# real matrix fails to have an eigenvalue

Wikipedia says:

Having an eigenvalue is an accidental property of a real matrix (since it may fail to have an eigenvalue), but every complex matrix has an eigenvalue.

Yet, IMO, real matrices are subclass of complex ones. So, even without having any mathematical degree I see that this cannot be true.

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I don't know what you mean by "unconscious job," but the eigenvalues of matrix have to be scalars from the underlying scalar field.$$\begin{pmatrix} 0 & -1 \\ 1 & 0 \end{pmatrix}$$ has no eigenvalues if you consider it as a real matrix, but if you consider it as a complex matrix, it has eigenvalues $\pm i$. –  Henry T. Horton Dec 31 '12 at 17:10
What does it mean "consider it as complex"? Do you mean that eighenvalue is the same as the matrix? That is, do you say that I cannot have a complex EV for a real matrix? –  Val Dec 31 '12 at 17:13
You have to fix at first the field of coefficients. –  Sigur Dec 31 '12 at 17:14
But who says that the matrix coefficients are the same type as the EV? –  Val Dec 31 '12 at 17:15
The Wikipedia article you linked says it: "Namely, let V be any vector space with some scalar field K, and let T be a linear transformation mapping V into V. We say that a vector x of V is an eigenvector of T if (and only if) there is a scalar λ in K such that T(x) = λx." (Emphasis added) –  Henry T. Horton Dec 31 '12 at 17:17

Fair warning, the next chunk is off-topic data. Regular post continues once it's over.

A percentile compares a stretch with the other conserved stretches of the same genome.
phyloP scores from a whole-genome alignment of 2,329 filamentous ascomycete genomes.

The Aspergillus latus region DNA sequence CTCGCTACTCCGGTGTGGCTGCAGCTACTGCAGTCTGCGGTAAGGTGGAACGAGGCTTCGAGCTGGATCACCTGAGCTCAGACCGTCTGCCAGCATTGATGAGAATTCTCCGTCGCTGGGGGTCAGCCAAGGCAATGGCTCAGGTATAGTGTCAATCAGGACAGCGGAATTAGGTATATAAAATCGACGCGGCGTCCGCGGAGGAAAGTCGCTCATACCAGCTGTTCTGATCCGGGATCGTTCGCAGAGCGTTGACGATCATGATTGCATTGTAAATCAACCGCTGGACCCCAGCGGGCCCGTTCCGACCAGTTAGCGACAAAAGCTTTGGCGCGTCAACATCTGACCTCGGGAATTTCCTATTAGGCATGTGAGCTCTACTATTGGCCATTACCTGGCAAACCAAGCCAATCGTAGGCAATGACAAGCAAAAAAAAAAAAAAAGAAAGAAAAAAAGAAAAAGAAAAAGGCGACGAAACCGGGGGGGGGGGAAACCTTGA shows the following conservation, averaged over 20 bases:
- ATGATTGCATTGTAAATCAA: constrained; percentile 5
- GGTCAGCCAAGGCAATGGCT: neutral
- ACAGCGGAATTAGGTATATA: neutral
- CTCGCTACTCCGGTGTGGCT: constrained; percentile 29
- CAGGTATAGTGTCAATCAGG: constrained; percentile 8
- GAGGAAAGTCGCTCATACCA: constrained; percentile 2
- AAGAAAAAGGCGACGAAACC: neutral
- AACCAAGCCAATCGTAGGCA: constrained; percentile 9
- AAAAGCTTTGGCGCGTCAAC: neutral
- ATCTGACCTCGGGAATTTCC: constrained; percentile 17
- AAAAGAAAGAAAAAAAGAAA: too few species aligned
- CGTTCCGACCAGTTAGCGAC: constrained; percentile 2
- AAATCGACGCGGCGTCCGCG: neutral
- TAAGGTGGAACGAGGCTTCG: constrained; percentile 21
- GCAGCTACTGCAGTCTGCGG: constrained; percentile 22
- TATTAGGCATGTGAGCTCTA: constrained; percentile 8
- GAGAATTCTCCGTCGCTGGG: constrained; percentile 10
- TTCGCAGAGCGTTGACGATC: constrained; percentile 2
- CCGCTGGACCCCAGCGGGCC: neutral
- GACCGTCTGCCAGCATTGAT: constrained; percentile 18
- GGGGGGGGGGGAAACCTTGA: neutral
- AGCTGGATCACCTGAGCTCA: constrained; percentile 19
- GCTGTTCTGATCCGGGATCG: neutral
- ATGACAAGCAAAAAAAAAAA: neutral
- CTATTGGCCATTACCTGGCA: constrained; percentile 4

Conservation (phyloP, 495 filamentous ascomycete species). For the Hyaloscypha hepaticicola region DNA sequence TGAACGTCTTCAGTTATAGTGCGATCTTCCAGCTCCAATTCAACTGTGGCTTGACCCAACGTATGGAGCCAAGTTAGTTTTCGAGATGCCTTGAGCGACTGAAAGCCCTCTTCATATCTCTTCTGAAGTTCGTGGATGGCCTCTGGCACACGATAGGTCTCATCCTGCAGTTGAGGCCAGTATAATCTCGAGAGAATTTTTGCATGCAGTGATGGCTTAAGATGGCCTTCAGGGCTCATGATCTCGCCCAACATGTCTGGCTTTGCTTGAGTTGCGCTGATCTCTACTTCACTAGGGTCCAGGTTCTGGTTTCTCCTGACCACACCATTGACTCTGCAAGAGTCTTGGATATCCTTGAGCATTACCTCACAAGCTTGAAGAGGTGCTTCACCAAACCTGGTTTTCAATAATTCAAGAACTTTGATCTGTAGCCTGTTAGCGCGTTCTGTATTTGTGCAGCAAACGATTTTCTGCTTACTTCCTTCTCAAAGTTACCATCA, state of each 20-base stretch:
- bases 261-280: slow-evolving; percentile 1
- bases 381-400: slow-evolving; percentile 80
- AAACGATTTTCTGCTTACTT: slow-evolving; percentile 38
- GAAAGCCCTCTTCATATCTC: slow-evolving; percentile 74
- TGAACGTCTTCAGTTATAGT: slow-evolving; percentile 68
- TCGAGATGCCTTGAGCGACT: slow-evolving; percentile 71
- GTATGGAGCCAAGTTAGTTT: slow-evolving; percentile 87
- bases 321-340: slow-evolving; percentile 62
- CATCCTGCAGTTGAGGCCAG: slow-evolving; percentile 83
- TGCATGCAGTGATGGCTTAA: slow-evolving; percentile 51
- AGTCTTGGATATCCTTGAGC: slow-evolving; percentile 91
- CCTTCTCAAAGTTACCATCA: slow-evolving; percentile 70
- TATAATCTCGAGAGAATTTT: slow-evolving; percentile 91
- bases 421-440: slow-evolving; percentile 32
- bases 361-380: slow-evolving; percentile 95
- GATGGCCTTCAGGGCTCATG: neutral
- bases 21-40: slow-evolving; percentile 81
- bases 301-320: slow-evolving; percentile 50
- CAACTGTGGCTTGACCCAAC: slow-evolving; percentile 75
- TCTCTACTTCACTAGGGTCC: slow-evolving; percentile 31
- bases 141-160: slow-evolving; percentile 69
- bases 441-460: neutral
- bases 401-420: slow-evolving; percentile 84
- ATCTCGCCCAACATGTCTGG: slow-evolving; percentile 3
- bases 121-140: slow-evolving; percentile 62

Eigenvalues are roots of a polynomial. Not every real polynomial has real roots. But every complex polynomial has roots.

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This is absolutely correct answer and has absolutely nothing to do with the answer to my topic. I am asking to evaluate a concrete definition, not give your own. –  Val Dec 31 '12 at 17:10
@Val, I don't see any problem with that quotation. I saw that you'd edited your post. –  Sigur Dec 31 '12 at 17:12
Then, you should be able to see a problem in my interpretation. –  Val Dec 31 '12 at 17:14
@Val, I would say that you should be able to see a problem after our comments. –  Sigur Dec 31 '12 at 17:19
This is actually a very good answer that should illuminate the algebraic nature of matrices and eigenvalues, and cast away the thought that "eigenvalues are just a thing that matrices have." This has an interesting consequence for applications everywhere -- the Abel-Ruffini theorem means that there is no non-iterative general solution to computing the eigenvectors of a square matrix of dimension greater than 4! –  Arkamis Dec 31 '12 at 17:59

Answer in the comment: The Wikipedia article you linked says it: "Namely, let $V$ be any vector space with some scalar field $K$, and let $T$ be a linear transformation mapping $V$ into $V$. We say that a vector $x$ of $V$ is an eigenvector of $T$ if (and only if) there is a scalar $\lambda\in K$ such that $T(x) = \lambda x$."

($\lambda\in K$) must be in bold

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Lest this requirement that $\lambda \in K$ seem unnatural, the point is that both $\mathbf x$ and $T(\mathbf x)$ are in $V$, so the only way the equality can possibly hold is if $\lambda$ belongs to the field of coefficients. –  Erick Wong Dec 31 '12 at 17:59
An eigenvector should be non-zero too. –  Geoff Robinson Dec 31 '12 at 18:44